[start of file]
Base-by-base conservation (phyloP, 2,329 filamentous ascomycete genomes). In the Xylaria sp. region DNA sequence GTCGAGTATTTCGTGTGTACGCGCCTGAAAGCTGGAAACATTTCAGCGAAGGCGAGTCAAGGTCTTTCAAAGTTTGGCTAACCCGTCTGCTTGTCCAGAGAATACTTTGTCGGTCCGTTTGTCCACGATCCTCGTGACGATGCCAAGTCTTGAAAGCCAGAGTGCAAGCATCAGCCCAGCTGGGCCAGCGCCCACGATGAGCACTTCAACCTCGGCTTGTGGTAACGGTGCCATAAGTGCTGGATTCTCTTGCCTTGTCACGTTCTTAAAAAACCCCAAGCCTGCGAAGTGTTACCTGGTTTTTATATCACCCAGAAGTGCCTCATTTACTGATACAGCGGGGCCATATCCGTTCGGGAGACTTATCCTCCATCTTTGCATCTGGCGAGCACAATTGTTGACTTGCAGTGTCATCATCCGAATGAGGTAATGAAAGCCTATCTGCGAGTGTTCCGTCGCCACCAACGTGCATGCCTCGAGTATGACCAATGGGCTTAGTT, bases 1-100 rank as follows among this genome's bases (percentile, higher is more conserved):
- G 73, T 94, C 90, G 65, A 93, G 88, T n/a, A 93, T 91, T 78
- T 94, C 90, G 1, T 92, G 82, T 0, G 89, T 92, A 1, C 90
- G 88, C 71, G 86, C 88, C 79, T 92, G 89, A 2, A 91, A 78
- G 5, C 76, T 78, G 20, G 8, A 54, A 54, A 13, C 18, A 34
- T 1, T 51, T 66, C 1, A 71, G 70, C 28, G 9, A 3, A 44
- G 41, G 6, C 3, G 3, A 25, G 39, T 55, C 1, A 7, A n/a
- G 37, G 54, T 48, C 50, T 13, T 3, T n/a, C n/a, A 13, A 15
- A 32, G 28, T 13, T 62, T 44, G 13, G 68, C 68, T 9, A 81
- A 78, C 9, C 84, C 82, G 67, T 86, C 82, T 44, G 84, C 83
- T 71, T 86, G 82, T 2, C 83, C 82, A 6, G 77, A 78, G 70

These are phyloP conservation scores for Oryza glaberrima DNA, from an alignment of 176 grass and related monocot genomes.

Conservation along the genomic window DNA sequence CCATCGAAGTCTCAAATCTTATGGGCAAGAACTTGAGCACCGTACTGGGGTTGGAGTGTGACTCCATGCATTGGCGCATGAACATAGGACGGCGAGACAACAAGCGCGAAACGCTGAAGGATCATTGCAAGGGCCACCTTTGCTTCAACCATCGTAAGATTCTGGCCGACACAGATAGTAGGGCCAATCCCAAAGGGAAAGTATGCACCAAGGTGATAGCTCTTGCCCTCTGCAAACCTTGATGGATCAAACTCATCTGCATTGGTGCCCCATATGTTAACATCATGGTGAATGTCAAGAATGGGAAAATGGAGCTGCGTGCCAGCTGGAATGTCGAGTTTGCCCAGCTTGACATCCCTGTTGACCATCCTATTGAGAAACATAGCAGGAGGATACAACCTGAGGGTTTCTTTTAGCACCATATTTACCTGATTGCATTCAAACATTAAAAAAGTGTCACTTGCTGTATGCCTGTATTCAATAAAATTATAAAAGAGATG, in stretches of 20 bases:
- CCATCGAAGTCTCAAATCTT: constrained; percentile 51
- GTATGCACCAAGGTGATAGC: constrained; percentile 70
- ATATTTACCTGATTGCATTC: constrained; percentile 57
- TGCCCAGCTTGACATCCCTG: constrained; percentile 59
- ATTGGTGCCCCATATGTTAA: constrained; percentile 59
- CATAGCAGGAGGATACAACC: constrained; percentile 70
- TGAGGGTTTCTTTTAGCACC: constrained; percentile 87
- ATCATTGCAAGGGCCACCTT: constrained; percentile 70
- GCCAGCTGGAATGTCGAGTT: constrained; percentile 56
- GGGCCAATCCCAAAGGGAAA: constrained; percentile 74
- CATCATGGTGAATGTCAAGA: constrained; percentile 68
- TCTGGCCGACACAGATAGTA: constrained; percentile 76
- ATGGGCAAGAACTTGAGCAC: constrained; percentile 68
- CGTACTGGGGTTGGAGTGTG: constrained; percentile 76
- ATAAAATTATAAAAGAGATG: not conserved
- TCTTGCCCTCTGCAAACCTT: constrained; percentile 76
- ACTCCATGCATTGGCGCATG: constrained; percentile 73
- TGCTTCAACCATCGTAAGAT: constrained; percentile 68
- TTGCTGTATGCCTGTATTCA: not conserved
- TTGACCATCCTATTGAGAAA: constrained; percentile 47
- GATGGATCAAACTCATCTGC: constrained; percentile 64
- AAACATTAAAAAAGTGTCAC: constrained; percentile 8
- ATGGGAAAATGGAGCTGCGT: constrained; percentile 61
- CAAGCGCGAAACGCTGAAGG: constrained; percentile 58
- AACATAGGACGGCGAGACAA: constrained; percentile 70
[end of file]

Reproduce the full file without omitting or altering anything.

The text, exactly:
Base-by-base conservation (phyloP, 2,329 filamentous ascomycete genomes). In the Xylaria sp. region DNA sequence GTCGAGTATTTCGTGTGTACGCGCCTGAAAGCTGGAAACATTTCAGCGAAGGCGAGTCAAGGTCTTTCAAAGTTTGGCTAACCCGTCTGCTTGTCCAGAGAATACTTTGTCGGTCCGTTTGTCCACGATCCTCGTGACGATGCCAAGTCTTGAAAGCCAGAGTGCAAGCATCAGCCCAGCTGGGCCAGCGCCCACGATGAGCACTTCAACCTCGGCTTGTGGTAACGGTGCCATAAGTGCTGGATTCTCTTGCCTTGTCACGTTCTTAAAAAACCCCAAGCCTGCGAAGTGTTACCTGGTTTTTATATCACCCAGAAGTGCCTCATTTACTGATACAGCGGGGCCATATCCGTTCGGGAGACTTATCCTCCATCTTTGCATCTGGCGAGCACAATTGTTGACTTGCAGTGTCATCATCCGAATGAGGTAATGAAAGCCTATCTGCGAGTGTTCCGTCGCCACCAACGTGCATGCCTCGAGTATGACCAATGGGCTTAGTT, bases 1-100 rank as follows among this genome's bases (percentile, higher is more conserved):
- G 73, T 94, C 90, G 65, A 93, G 88, T n/a, A 93, T 91, T 78
- T 94, C 90, G 1, T 92, G 82, T 0, G 89, T 92, A 1, C 90
- G 88, C 71, G 86, C 88, C 79, T 92, G 89, A 2, A 91, A 78
- G 5, C 76, T 78, G 20, G 8, A 54, A 54, A 13, C 18, A 34
- T 1, T 51, T 66, C 1, A 71, G 70, C 28, G 9, A 3, A 44
- G 41, G 6, C 3, G 3, A 25, G 39, T 55, C 1, A 7, A n/a
- G 37, G 54, T 48, C 50, T 13, T 3, T n/a, C n/a, A 13, A 15
- A 32, G 28, T 13, T 62, T 44, G 13, G 68, C 68, T 9, A 81
- A 78, C 9, C 84, C 82, G 67, T 86, C 82, T 44, G 84, C 83
- T 71, T 86, G 82, T 2, C 83, C 82, A 6, G 77, A 78, G 70

These are phyloP conservation scores for Oryza glaberrima DNA, from an alignment of 176 grass and related monocot genomes.

Conservation along the genomic window DNA sequence CCATCGAAGTCTCAAATCTTATGGGCAAGAACTTGAGCACCGTACTGGGGTTGGAGTGTGACTCCATGCATTGGCGCATGAACATAGGACGGCGAGACAACAAGCGCGAAACGCTGAAGGATCATTGCAAGGGCCACCTTTGCTTCAACCATCGTAAGATTCTGGCCGACACAGATAGTAGGGCCAATCCCAAAGGGAAAGTATGCACCAAGGTGATAGCTCTTGCCCTCTGCAAACCTTGATGGATCAAACTCATCTGCATTGGTGCCCCATATGTTAACATCATGGTGAATGTCAAGAATGGGAAAATGGAGCTGCGTGCCAGCTGGAATGTCGAGTTTGCCCAGCTTGACATCCCTGTTGACCATCCTATTGAGAAACATAGCAGGAGGATACAACCTGAGGGTTTCTTTTAGCACCATATTTACCTGATTGCATTCAAACATTAAAAAAGTGTCACTTGCTGTATGCCTGTATTCAATAAAATTATAAAAGAGATG, in stretches of 20 bases:
- CCATCGAAGTCTCAAATCTT: constrained; percentile 51
- GTATGCACCAAGGTGATAGC: constrained; percentile 70
- ATATTTACCTGATTGCATTC: constrained; percentile 57
- TGCCCAGCTTGACATCCCTG: constrained; percentile 59
- ATTGGTGCCCCATATGTTAA: constrained; percentile 59
- CATAGCAGGAGGATACAACC: constrained; percentile 70
- TGAGGGTTTCTTTTAGCACC: constrained; percentile 87
- ATCATTGCAAGGGCCACCTT: constrained; percentile 70
- GCCAGCTGGAATGTCGAGTT: constrained; percentile 56
- GGGCCAATCCCAAAGGGAAA: constrained; percentile 74
- CATCATGGTGAATGTCAAGA: constrained; percentile 68
- TCTGGCCGACACAGATAGTA: constrained; percentile 76
- ATGGGCAAGAACTTGAGCAC: constrained; percentile 68
- CGTACTGGGGTTGGAGTGTG: constrained; percentile 76
- ATAAAATTATAAAAGAGATG: not conserved
- TCTTGCCCTCTGCAAACCTT: constrained; percentile 76
- ACTCCATGCATTGGCGCATG: constrained; percentile 73
- TGCTTCAACCATCGTAAGAT: constrained; percentile 68
- TTGCTGTATGCCTGTATTCA: not conserved
- TTGACCATCCTATTGAGAAA: constrained; percentile 47
- GATGGATCAAACTCATCTGC: constrained; percentile 64
- AAACATTAAAAAAGTGTCAC: constrained; percentile 8
- ATGGGAAAATGGAGCTGCGT: constrained; percentile 61
- CAAGCGCGAAACGCTGAAGG: constrained; percentile 58
- AACATAGGACGGCGAGACAA: constrained; percentile 70